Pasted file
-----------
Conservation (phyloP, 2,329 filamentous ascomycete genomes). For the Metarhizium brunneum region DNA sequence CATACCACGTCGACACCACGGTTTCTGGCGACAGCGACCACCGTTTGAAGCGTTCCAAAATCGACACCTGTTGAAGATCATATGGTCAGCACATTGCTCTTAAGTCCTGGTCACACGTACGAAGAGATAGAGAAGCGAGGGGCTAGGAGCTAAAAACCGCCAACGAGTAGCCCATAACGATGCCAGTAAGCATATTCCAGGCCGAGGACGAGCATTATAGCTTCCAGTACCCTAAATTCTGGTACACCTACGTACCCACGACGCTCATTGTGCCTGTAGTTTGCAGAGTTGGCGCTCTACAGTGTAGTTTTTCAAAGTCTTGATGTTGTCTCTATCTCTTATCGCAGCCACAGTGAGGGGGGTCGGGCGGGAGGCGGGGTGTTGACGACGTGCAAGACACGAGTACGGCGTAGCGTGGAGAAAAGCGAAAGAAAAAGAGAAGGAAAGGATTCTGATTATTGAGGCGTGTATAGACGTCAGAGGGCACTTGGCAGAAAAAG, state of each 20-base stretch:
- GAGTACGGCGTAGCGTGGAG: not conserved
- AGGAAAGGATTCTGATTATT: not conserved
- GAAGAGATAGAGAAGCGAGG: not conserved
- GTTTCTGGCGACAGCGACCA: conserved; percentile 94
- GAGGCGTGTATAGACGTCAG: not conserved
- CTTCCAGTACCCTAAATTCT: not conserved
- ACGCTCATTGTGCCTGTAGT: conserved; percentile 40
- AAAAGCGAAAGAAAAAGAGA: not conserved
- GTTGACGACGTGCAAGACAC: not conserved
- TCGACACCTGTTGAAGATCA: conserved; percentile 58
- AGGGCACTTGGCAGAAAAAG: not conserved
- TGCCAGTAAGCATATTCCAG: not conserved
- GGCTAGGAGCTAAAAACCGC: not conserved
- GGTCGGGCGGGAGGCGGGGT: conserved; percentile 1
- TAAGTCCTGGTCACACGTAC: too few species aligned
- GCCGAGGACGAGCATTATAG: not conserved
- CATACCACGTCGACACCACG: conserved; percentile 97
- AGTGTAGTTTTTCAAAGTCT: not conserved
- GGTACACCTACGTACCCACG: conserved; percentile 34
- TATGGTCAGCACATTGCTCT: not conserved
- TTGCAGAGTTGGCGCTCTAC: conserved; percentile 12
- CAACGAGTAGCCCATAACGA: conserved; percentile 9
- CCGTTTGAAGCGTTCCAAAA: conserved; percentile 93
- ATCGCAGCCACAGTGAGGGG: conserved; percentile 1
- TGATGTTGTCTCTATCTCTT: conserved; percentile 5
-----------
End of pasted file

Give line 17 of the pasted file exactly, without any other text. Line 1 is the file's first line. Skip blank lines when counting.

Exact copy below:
- GCCGAGGACGAGCATTATAG: not conserved